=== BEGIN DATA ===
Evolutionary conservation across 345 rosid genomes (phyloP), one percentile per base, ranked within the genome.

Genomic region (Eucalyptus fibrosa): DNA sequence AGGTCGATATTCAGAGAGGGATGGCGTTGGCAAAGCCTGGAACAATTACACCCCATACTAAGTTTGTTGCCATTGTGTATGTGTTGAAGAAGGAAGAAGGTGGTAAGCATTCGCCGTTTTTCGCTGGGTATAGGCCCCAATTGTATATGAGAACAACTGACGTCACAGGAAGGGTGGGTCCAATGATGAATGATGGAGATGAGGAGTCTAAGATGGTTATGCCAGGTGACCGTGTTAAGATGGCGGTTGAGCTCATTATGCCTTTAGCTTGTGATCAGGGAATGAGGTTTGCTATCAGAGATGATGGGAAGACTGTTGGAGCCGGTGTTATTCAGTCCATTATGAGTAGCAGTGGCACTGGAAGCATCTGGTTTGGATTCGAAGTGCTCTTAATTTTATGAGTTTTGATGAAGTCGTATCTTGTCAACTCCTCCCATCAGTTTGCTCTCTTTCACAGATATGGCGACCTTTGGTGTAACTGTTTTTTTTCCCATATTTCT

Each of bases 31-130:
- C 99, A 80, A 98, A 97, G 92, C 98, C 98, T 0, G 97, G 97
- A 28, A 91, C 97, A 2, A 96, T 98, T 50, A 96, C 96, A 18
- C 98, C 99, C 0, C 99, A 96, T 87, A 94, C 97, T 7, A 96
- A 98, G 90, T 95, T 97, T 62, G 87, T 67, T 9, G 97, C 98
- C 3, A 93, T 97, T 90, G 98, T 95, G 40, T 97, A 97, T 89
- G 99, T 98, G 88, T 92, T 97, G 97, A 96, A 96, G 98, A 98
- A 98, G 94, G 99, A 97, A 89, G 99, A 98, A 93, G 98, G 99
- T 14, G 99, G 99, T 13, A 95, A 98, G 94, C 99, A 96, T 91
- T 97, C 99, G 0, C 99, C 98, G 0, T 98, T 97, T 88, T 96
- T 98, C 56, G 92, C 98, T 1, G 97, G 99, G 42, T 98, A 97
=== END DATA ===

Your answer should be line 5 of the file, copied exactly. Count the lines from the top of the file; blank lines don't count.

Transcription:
- A 28, A 91, C 97, A 2, A 96, T 98, T 50, A 96, C 96, A 18